One remaining uncertainty: how many Ukrainian refugees may come to the United States? Some Ukrainian refugees have already come to Florida to reunite with family. President Biden has announced we will accept 100,000 Ukrainian immigrants at the moment. The number may fluctuate, given further American openness to immigrants and the desire of many Ukrainians to stay close to their home country.
Ukrainians are spread out across Florida, with an especially large Ukrainian and Russian community in Sunny Isles in South Florida. They have protested the war and are apparently united in solidarity. After Putin called Russian expatriates who live in France and Miami “traitors,” this community will likely become even more close-knit.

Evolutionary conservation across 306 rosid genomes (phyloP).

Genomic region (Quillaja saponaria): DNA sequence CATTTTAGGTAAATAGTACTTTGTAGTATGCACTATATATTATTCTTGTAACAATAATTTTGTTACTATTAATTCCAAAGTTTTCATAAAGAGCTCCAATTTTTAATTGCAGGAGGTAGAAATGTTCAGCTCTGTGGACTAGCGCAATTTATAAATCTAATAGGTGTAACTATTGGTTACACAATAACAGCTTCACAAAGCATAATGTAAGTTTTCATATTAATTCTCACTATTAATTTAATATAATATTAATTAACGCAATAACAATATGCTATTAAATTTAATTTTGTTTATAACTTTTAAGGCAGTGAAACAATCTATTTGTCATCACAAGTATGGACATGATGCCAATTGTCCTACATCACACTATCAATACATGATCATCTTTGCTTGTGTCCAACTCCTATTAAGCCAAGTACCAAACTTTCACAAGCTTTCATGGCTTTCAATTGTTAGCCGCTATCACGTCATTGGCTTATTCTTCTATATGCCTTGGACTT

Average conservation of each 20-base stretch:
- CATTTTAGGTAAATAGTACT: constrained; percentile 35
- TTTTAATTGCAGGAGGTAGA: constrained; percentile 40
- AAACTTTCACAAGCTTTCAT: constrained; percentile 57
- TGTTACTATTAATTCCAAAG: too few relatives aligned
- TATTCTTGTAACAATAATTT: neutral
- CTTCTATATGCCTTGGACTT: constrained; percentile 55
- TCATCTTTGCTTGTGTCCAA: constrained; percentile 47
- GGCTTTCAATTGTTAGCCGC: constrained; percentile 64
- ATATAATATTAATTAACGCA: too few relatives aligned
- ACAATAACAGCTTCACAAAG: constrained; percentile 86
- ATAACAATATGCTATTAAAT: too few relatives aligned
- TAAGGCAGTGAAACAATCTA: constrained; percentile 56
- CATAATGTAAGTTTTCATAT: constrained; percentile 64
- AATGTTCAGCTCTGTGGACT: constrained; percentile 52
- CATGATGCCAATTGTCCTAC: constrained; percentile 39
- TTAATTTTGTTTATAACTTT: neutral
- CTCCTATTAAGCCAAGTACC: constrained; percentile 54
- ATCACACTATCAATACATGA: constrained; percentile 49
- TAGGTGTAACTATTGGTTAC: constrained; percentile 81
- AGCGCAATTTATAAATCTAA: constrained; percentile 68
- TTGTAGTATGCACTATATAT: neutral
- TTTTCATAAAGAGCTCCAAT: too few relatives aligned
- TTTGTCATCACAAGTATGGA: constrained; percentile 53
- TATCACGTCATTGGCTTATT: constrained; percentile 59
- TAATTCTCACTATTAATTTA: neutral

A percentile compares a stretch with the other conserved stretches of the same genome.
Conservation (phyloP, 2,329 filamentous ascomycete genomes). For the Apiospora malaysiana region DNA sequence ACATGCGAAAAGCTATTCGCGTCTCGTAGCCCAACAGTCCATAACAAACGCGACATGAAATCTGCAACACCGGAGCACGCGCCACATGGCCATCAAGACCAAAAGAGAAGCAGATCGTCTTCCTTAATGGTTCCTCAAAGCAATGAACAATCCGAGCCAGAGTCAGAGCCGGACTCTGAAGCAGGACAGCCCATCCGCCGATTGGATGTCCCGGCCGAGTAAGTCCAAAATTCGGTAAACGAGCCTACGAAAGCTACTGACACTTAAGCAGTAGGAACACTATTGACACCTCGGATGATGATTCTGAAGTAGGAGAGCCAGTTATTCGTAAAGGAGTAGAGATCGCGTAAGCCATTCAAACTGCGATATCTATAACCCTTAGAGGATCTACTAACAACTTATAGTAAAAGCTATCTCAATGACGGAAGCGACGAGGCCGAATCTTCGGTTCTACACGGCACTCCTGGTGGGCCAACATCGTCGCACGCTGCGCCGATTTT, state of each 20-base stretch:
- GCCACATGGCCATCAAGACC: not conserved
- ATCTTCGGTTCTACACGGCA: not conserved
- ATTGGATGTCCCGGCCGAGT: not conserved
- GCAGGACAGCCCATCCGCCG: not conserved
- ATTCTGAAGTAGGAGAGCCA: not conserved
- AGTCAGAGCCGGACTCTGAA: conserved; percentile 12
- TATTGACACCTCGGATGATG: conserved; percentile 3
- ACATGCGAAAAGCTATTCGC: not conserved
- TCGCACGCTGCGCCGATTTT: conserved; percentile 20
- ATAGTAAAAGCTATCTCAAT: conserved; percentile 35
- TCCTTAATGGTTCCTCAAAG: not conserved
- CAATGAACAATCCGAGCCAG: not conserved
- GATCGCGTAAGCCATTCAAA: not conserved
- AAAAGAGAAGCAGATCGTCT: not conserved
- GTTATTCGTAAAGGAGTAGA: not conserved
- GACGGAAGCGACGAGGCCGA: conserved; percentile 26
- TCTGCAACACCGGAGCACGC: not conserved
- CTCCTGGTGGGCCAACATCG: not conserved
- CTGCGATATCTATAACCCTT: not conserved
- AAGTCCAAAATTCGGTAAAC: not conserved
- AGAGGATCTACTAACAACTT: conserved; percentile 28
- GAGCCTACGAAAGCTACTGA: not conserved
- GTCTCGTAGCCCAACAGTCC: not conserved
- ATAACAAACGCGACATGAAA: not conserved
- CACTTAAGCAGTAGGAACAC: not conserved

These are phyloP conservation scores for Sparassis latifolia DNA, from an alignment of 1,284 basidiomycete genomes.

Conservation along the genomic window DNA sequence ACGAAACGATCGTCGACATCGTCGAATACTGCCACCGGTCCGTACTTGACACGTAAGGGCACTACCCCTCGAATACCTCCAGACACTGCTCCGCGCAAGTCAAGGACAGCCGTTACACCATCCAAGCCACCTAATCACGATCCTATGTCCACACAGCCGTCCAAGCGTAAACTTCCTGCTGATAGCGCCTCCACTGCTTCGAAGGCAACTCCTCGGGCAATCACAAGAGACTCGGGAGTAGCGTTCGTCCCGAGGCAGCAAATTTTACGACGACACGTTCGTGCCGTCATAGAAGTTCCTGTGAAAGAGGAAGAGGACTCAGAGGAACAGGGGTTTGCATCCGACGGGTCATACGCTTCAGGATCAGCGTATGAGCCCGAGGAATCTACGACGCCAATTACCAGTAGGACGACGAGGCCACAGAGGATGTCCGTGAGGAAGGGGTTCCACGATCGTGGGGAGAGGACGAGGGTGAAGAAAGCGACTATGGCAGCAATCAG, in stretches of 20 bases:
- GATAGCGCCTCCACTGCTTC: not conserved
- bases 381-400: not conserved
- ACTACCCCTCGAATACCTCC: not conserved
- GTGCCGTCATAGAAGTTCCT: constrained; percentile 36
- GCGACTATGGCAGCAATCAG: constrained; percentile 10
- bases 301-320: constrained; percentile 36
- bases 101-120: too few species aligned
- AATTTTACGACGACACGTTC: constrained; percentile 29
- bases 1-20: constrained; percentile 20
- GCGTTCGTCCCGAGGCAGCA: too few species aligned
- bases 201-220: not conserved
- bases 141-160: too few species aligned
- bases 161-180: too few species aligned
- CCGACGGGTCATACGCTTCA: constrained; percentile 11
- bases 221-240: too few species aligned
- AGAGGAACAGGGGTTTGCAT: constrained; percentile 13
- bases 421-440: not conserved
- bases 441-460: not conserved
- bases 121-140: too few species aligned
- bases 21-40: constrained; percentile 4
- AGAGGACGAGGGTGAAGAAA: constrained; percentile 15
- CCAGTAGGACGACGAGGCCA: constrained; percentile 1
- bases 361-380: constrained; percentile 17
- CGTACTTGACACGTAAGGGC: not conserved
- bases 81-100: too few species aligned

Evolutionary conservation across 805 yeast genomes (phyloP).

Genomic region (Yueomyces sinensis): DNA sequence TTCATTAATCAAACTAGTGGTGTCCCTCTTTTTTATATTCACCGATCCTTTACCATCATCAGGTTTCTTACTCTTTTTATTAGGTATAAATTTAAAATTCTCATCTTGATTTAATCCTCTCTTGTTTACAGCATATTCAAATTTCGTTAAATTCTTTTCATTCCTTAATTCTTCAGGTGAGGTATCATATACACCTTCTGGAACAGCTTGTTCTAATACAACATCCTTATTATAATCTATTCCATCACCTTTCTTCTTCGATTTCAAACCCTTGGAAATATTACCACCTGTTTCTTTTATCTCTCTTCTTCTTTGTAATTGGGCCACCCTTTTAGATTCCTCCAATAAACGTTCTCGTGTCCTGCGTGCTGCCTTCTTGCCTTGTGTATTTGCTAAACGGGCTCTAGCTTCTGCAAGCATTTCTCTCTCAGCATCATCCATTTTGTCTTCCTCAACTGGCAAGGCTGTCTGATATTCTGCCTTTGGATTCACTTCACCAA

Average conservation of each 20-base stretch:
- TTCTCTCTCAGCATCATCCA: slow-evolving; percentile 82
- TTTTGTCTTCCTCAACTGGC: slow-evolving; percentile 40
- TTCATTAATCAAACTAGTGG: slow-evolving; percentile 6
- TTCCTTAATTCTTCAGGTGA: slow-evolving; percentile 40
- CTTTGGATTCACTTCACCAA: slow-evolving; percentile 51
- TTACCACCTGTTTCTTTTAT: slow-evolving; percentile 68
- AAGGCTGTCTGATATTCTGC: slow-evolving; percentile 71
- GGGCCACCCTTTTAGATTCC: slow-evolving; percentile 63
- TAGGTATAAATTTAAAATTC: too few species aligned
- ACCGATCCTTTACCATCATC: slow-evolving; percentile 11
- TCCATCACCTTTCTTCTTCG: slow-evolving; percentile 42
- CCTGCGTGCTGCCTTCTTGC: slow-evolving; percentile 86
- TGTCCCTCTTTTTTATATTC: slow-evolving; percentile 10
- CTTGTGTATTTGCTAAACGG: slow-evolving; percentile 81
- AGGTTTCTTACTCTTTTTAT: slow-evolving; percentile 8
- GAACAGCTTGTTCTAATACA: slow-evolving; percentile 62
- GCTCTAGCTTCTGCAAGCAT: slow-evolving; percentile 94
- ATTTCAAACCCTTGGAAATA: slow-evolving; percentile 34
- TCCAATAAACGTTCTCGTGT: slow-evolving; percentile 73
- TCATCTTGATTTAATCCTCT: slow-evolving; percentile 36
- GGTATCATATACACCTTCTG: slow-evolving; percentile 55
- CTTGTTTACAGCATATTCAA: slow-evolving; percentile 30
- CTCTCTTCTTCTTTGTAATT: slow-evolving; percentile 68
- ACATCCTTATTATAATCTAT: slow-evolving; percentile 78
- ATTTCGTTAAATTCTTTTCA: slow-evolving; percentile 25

Gov. Ron DeSantis is likely to have something to say about this. Though a state has no power over immigration, DeSantis speaks his mind whenever he feels like it, and it is unlikely this will be an exception. He also is no stranger to immigration policy — previously supporting a controversial immigration bill to punish businesses that deal with illegal immigrants in federal custody, including young children. It passed the Florida legislature despite pleas from everyone from the Catholic Church (which his spokesperson attacked) to immigration advocates.
Hopes are not high. DeSantis has refused to light up a bridge in Jacksonville in the colors of the Ukrainian flag and has ramped up his attacks on Biden, who had nothing to do with initiating Putin’s War.